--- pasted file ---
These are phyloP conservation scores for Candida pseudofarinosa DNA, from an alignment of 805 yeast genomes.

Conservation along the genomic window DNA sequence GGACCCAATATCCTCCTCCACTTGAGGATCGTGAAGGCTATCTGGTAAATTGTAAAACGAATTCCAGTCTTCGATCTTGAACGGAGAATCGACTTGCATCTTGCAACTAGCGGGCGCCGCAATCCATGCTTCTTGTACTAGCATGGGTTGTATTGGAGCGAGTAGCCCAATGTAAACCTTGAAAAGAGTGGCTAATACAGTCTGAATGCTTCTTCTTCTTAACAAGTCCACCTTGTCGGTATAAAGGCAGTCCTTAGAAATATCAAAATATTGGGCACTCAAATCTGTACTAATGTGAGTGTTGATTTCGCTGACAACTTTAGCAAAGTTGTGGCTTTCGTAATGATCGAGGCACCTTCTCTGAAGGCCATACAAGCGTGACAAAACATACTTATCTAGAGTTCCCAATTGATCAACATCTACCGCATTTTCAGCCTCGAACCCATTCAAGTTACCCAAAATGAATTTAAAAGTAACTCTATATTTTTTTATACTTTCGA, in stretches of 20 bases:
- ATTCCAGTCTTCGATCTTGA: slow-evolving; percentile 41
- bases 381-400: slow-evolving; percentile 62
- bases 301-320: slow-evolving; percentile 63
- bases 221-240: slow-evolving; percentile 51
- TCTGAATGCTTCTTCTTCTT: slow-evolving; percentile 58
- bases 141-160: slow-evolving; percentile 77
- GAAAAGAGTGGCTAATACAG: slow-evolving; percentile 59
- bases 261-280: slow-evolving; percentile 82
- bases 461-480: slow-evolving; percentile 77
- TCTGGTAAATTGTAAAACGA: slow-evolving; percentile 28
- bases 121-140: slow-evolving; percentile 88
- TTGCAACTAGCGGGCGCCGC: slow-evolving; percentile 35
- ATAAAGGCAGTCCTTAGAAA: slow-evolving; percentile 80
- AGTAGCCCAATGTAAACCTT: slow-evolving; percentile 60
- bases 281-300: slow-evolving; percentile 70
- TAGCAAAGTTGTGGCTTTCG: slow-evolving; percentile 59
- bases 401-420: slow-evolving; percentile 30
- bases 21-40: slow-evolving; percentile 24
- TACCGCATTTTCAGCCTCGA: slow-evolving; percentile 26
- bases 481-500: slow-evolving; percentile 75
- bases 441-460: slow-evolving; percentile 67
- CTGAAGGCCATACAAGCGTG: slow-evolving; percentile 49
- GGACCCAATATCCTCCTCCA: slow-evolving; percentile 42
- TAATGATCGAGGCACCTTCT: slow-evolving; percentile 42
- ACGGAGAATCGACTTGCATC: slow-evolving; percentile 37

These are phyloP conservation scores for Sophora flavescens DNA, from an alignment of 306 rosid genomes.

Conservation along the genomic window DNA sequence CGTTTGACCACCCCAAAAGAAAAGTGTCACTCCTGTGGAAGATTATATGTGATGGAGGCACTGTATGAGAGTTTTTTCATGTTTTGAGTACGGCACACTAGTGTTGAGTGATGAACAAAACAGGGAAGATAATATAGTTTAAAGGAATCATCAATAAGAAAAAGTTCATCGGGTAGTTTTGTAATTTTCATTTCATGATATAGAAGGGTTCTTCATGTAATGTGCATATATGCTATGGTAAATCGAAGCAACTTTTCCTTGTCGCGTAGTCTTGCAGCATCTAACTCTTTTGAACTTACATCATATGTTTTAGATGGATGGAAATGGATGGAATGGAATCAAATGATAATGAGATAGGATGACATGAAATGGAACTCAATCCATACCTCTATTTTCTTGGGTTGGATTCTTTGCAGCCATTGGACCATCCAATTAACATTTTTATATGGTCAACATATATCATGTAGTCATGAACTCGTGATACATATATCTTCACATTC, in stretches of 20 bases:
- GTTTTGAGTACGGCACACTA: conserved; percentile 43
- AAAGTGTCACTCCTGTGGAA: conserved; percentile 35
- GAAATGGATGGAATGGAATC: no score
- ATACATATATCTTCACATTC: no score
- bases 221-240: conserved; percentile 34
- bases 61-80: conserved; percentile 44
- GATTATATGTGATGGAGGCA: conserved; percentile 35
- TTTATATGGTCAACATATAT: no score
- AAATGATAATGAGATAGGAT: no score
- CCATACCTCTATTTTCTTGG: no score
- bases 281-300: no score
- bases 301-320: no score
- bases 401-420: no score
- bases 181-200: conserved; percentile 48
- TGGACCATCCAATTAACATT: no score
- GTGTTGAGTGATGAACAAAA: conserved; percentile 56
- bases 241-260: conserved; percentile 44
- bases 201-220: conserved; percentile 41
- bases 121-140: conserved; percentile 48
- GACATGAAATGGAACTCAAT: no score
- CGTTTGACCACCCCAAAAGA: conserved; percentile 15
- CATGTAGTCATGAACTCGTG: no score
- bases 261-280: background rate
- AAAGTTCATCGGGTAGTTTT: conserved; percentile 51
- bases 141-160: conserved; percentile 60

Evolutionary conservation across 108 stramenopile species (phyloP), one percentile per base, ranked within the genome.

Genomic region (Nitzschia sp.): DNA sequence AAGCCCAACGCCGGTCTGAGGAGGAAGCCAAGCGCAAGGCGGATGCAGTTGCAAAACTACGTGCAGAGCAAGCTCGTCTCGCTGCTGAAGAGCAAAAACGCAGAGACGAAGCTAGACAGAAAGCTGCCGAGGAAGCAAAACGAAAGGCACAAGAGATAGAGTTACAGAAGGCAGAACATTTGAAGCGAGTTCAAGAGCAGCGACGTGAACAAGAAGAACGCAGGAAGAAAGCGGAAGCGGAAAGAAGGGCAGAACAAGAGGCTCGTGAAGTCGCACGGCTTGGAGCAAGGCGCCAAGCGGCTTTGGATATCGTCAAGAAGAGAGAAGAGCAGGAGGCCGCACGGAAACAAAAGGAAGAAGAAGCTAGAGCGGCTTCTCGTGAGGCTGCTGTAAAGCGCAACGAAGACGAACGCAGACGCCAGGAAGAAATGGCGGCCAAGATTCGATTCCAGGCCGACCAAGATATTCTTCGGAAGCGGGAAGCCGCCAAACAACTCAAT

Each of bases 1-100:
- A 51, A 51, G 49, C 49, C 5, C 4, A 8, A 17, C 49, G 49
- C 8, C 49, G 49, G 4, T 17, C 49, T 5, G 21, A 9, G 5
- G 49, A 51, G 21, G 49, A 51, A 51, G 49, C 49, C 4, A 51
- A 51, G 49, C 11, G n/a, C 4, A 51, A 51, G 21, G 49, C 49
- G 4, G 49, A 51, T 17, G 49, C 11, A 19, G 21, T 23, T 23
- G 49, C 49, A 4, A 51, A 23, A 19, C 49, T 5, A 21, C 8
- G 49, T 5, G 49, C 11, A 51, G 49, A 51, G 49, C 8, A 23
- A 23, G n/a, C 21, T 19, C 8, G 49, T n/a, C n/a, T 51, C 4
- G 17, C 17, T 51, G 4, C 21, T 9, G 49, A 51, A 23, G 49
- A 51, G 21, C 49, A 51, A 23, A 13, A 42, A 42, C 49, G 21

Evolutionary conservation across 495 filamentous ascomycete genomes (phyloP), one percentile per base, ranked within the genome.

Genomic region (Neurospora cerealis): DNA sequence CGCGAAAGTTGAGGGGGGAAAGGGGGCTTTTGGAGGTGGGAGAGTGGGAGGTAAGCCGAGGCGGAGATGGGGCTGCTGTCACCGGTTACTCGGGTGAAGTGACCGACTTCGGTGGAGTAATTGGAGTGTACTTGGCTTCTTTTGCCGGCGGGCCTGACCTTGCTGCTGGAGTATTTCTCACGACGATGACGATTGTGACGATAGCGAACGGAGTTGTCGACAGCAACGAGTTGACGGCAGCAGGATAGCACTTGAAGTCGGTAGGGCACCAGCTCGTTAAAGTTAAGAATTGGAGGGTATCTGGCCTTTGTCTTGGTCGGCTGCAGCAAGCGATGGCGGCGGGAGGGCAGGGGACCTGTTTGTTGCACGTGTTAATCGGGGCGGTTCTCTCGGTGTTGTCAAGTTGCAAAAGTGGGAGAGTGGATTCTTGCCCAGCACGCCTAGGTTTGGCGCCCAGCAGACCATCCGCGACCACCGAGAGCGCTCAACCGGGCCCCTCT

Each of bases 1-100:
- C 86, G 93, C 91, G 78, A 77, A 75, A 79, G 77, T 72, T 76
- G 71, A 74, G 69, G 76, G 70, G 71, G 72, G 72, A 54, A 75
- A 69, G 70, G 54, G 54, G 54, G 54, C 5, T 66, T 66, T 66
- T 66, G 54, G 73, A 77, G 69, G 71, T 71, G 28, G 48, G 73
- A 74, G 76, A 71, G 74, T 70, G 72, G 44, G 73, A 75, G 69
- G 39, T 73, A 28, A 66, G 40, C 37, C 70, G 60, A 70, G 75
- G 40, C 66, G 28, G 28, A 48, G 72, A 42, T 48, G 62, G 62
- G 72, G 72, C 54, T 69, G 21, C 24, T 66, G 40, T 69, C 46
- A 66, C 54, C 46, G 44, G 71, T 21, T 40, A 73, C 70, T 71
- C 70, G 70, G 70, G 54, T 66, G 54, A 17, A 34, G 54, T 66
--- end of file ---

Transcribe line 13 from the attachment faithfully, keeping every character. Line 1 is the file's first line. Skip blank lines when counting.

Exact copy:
- bases 121-140: slow-evolving; percentile 88